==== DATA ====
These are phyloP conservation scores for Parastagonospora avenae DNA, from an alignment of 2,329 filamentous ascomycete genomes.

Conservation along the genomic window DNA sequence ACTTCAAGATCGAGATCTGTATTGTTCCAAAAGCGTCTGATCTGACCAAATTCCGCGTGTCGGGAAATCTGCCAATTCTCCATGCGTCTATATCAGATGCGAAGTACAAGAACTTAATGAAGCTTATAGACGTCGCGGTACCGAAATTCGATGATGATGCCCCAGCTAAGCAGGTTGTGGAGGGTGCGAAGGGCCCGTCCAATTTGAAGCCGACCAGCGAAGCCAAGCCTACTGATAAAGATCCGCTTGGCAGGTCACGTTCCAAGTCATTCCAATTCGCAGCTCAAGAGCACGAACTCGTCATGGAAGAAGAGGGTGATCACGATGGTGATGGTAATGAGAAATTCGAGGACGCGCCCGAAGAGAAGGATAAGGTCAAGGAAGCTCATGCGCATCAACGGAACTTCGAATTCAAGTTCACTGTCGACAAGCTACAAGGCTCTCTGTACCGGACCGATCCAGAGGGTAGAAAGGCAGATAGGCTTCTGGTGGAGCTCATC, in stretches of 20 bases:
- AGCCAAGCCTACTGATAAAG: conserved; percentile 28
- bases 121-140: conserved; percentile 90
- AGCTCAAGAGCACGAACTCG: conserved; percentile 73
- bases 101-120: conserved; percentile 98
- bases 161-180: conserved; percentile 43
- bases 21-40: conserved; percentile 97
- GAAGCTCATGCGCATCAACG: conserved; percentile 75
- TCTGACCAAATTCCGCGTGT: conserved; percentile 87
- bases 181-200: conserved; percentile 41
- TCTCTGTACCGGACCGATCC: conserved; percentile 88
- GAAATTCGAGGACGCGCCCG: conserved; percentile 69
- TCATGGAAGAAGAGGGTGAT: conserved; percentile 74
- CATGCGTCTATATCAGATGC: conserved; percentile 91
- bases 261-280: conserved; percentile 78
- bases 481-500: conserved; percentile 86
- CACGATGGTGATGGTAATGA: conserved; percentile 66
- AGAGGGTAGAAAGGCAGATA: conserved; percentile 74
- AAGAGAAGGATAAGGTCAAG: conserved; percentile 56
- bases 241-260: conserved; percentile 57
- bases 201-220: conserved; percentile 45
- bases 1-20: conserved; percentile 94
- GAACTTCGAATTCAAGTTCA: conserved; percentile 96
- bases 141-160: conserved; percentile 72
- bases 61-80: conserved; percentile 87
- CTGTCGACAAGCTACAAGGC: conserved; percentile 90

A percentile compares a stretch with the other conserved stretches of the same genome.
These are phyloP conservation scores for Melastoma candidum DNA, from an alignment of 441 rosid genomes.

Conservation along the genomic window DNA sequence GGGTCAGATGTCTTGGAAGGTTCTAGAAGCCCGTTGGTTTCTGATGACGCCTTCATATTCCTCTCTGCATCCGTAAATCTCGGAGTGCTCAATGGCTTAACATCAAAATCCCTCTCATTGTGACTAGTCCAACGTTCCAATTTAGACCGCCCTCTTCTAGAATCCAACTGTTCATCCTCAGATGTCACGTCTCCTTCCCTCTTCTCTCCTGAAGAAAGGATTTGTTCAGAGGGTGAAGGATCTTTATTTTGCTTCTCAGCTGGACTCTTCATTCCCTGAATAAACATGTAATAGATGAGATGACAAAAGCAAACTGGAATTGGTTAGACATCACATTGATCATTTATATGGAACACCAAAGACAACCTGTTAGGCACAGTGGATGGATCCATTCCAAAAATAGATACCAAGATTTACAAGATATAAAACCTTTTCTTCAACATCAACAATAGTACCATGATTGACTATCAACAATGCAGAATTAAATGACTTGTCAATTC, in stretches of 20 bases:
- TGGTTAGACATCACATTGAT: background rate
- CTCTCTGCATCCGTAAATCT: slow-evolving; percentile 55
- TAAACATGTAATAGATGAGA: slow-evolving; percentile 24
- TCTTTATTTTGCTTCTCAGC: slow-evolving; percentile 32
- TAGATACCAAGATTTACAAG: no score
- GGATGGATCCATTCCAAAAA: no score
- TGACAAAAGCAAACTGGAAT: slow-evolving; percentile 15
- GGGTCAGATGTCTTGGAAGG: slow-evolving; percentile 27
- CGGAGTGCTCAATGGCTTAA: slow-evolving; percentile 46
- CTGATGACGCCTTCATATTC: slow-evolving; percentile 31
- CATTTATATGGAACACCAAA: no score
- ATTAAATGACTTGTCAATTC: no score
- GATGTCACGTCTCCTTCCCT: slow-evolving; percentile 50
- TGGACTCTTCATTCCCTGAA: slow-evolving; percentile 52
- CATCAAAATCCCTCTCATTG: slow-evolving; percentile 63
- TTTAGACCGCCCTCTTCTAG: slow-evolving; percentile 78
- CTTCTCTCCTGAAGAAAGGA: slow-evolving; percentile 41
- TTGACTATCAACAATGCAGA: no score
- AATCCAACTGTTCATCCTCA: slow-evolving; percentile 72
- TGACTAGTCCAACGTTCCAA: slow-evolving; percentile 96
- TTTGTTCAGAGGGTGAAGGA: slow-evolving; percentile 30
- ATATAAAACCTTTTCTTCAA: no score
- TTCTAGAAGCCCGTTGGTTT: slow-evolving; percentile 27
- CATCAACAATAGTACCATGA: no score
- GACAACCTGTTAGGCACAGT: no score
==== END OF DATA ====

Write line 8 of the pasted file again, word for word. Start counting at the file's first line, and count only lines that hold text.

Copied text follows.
- bases 21-40: conserved; percentile 97